WS15 Behind the Dirty Gold – Illegal mining in the Amazon basin 


· Workshop Organisers: IUCN the Netherlands – Peruvian Society for Environmental Law

· Workshop Chair: Lenin Valencia Arroyo

· Date and Time: Tuesday, 17h20 – 18h45

· Room: A Forum

· Description: 

This session is a combination of documentary film screening + debate with the audience. 

Since the beginning of the twenty-first century, the sustained increase in the international demand for gold has transformed the global conditions of exploitation and trade of this precious metal. This has generated not only a rise in the volumes but also in the upturn of the extraction and trading methods which evade environmental, social, and fiscal regulations in the countries of origin. These changes have brought with them the development of new links with organized crime issues such as drug trafficking, which puts communities and populations at risk, especially rural communities traditionally dependent of a combination of activities like agriculture, forestry, and even small-scale mining.

Particularly, the market forces have reached and had an impact on several continental tropical forests in Africa, Asia, and the Americas, generating disturbing social and environmental impacts on ecosystems known precisely because they harbor indigenous peoples with various degrees of isolation, and some of the most important biodiversity in the planet. A major part of the gold informally or illegally mined ends up in European, Asian and North American markets and financial centres, through routes and exchange mechanisms which hinder its traceability and the very capacities of the formal trading systems to determine the illicit origins of the gold.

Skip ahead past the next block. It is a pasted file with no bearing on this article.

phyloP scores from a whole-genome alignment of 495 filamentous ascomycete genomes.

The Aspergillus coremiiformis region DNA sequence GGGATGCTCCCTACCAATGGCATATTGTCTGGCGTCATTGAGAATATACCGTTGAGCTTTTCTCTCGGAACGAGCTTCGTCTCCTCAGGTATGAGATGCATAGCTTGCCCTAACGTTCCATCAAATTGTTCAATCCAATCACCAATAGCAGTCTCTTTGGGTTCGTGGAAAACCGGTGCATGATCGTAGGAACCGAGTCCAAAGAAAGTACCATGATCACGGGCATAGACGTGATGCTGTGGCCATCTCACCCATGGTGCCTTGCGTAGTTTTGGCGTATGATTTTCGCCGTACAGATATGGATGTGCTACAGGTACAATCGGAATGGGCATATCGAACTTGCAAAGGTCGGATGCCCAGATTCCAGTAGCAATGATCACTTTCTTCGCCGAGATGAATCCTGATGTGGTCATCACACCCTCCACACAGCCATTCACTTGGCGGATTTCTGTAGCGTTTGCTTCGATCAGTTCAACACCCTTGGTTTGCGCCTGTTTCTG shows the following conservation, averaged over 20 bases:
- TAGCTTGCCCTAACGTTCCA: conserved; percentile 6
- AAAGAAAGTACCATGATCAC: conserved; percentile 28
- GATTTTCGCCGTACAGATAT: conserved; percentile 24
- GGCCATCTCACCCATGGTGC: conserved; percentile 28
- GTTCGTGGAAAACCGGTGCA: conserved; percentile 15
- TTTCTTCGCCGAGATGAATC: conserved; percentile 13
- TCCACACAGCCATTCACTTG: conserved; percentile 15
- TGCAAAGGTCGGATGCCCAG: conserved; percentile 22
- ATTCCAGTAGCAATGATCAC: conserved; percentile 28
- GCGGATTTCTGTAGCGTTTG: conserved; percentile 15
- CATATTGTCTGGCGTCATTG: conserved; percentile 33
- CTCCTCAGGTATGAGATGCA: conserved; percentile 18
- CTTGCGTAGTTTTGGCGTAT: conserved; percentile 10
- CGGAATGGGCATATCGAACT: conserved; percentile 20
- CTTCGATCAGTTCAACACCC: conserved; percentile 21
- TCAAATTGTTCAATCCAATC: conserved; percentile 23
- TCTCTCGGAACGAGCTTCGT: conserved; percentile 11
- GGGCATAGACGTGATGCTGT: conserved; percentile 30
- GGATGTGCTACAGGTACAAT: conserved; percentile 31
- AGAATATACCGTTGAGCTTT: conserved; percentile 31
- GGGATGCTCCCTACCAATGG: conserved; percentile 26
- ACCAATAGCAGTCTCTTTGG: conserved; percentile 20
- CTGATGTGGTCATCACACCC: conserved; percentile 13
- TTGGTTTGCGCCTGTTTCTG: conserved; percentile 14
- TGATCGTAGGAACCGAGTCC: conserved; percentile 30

The social and environmental consequences on the Amazon basin are devastating. Just in Peru more than 50 thousand hectares of tropical forest have been deforested due to gold mining activities. Trafficking, mercury pollution and corruption are just some of the consequences of this phenomenon and are threatening the governance of countries affected by it. Since the last decade goverments of Brasil, Peru, Ecuador, Colombia and Bolivia have implemented policies aimed at formalizing small scale mining activities and combating illegal mining activities.

Global demand for gold and other minerals post a challenge and opportunity for circular economies. How do final consumers and companies trading precious minerals deal with traceability of minerals illegally extracted? What policies are national goverments of Peru, Brasil Ecuador, Bolivia and Colombia implementing to deal with informal and illegal mining in the Amazon basin? Where the gold illegally extracted goes and how it use formal or legal channels?

This workshop address some of the challenges circular economies face in dealing with illegal mining activities developed within ecologically relevant biomas like the Amazon basin.